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How did French relations with the Indians compare with those of Spain?

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lorettamar | eNoter

Posted December 7, 2010 at 8:16 AM via web

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How did French relations with the Indians compare with those of Spain?

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pohnpei397 | College Teacher | (Level 3) Distinguished Educator

Posted December 7, 2010 at 8:29 AM (Answer #1)

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The major difference between the way that the Spanish and the French treated "their" Indians was based on the respective economic and societal needs of the two European nations.  The French used the Indians as economic partners, but did not really try to integrate them that much into a colonial society.  By contrast, the Spanish used the Indians economically and integrated them into the colonial society.

The reason for the difference is that the Spanish wanted to create more of an agricultural and mining economy while the French economy was based on fur.  Therefore, the Spanish needed to keep much closer control over the Indians than the French did.  This is one reason why they integrated them into their society, making a society that was largely Indian with a small layer of Spaniards on the top.  Meanwhile, the French largely left the Indian alone.

So France's relations with the Indians were less intimate and controlling than those of Spain.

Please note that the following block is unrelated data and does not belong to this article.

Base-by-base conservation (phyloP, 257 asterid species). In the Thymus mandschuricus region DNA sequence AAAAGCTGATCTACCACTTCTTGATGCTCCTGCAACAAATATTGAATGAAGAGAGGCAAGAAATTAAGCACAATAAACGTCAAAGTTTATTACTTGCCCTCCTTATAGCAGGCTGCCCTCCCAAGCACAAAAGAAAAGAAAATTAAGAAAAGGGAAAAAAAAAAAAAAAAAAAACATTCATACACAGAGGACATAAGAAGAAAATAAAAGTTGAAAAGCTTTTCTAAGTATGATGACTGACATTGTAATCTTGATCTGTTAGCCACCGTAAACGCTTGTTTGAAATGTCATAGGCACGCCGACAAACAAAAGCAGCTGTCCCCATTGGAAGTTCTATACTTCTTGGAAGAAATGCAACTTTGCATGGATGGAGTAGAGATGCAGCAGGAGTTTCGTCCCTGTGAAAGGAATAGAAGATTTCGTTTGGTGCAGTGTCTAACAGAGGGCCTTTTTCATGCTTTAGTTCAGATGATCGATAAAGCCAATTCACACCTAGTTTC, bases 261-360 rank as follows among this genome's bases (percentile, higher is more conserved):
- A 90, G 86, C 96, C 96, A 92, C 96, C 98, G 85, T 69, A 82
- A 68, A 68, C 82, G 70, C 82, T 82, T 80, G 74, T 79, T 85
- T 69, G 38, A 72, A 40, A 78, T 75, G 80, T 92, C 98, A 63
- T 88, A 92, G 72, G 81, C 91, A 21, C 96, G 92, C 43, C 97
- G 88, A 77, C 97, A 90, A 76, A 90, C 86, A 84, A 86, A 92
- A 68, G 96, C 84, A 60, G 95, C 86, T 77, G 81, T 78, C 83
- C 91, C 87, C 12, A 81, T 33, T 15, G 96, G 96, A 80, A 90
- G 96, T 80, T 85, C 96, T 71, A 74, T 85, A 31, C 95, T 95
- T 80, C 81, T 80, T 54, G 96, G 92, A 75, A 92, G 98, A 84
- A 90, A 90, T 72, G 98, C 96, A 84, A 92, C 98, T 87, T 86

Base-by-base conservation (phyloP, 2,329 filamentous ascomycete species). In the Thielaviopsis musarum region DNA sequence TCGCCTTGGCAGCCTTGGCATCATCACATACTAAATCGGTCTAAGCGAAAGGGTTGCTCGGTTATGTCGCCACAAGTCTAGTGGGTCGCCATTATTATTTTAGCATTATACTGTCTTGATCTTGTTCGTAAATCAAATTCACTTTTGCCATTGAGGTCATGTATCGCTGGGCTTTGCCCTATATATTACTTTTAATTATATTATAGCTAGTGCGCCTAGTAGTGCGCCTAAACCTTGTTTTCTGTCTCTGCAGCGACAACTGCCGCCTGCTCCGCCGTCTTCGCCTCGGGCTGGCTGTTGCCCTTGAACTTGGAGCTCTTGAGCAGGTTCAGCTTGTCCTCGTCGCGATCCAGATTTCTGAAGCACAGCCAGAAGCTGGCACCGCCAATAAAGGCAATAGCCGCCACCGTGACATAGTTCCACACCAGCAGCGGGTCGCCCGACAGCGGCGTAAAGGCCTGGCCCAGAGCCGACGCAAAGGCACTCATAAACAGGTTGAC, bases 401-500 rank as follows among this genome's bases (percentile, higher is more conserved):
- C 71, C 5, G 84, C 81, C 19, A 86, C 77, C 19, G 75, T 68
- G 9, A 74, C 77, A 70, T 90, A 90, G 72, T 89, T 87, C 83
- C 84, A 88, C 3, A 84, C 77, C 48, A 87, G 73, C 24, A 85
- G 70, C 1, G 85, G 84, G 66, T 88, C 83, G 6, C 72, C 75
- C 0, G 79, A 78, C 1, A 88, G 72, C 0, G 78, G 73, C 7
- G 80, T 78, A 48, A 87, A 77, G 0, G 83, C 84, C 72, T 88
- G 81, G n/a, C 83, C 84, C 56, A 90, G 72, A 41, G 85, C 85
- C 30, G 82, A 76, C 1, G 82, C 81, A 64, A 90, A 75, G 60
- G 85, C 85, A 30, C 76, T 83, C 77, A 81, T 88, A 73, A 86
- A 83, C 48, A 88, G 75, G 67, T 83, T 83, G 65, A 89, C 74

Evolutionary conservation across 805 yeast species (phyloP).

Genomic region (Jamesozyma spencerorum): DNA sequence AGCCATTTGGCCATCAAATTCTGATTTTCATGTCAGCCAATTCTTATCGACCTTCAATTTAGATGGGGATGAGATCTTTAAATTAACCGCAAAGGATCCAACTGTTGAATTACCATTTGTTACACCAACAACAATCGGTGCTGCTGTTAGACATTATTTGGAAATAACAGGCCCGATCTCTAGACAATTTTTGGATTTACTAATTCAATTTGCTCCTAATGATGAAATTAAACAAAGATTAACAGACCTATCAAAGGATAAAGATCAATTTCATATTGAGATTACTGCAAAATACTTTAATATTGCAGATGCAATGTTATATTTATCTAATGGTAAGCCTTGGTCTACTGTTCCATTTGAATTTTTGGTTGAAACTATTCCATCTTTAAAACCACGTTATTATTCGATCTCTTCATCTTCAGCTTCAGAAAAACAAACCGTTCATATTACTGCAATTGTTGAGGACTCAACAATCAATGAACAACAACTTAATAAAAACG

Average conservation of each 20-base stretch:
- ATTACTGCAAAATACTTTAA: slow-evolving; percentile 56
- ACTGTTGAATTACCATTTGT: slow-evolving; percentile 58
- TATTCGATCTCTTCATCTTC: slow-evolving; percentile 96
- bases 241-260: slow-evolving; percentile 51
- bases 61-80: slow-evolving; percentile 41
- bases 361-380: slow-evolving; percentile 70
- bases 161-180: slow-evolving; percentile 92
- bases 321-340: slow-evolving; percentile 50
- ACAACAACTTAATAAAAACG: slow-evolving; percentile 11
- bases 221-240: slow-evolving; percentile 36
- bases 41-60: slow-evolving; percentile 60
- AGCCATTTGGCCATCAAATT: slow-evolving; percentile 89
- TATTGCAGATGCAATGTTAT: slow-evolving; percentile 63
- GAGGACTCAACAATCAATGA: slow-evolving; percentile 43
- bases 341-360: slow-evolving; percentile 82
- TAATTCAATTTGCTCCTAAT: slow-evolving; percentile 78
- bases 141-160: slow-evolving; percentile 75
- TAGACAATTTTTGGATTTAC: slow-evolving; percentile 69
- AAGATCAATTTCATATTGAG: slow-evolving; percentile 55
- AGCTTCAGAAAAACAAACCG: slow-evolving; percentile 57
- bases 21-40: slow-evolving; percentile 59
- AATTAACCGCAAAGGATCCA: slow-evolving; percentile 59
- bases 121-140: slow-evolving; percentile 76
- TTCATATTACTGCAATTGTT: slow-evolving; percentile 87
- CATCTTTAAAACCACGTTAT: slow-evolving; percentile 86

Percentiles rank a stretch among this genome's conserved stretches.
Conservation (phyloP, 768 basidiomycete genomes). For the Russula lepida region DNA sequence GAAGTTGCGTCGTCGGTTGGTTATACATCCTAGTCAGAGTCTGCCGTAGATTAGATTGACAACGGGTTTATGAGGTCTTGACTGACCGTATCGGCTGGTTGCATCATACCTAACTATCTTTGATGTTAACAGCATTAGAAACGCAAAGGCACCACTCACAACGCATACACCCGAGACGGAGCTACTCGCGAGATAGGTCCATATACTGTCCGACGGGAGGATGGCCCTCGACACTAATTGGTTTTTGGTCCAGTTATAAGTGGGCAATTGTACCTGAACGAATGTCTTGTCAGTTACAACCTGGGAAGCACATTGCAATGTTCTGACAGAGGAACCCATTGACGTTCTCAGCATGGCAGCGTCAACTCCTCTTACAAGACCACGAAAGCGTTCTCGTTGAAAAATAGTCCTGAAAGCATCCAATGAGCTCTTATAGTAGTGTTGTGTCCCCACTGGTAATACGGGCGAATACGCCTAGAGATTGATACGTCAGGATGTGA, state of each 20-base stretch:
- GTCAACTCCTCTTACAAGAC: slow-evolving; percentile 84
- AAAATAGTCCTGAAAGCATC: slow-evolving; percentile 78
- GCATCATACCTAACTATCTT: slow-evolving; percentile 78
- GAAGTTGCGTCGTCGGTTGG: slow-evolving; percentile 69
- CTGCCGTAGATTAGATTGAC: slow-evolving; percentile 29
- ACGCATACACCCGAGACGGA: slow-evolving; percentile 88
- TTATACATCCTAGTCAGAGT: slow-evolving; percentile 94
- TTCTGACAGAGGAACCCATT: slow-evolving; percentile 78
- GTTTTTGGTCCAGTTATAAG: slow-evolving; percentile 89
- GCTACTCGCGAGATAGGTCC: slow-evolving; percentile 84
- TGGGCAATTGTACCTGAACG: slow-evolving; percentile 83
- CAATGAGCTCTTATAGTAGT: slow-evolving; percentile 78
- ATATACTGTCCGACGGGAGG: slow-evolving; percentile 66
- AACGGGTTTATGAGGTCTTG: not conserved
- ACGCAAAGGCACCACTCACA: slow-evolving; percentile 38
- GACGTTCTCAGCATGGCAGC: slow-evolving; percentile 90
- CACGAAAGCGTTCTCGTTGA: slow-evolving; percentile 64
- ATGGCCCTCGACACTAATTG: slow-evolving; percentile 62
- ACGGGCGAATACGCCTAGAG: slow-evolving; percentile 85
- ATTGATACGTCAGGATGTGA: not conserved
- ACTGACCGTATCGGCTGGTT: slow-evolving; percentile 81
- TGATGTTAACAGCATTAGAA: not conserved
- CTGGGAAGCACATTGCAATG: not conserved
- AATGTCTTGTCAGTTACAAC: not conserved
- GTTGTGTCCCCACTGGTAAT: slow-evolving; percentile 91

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brettd | High School Teacher | (Level 2) Educator Emeritus

Posted December 7, 2010 at 9:43 AM (Answer #2)

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Another important aspect of relations between these two empires and the Native Americans of the New World had to do with religion.  Both France and Spain were Catholic countries, and both were concerned with converting the natives to their religion and saving their souls, but they went about it in much different ways.

France's presence in the colonies was both more recent and on a smaller scale than Spain.  The Spanish had conquered all of Latin America and had adopted strict conversion requirements on all natives, wth the goal of not only saving souls, but reducing the native populations.  Those that did not convert were denied everything from access to food to their very lives, the result being that Latin America today is overwhelmingly Spanish-speaking and Roman Catholic. 

France at its height had about 70,000 total settlers in the New World, scattered across colonies from Haiti to Quebec to present-day Montana.  In these inferior numbers, they had to apply a softer touch than the Conquistadors, and learned the language and customs of the Natives in a more passive attempt at conversion.   Their long range cultural impact, then, has been much less than Spain's.

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geosc | College Teacher | (Level 3) Assistant Educator

Posted December 8, 2010 at 11:34 PM (Answer #3)

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Here is an "off the top of my head" answer to your question.

Frenchmen, I think embraced Amerindians as trading partners, readily married Amerindian women, lived with them, traded with them, married them, but did not so far as I know attempt to make Frenchmen out of them.

The Spanish enslaved many of them, and many more they rounded up and put into programs of cultural conversion at big haciendas and monestaries.  The Spanish attempted to eradicate the Amerindian culture and make-over the Amerindians into cultural copies of Spainiards.

Spain conquered and converted; France coexisted--such are my impressions.

I did not research this answer; I merely passed along the facts or myths (I know not which) that I have absorbed incidentally along the way through out my life.

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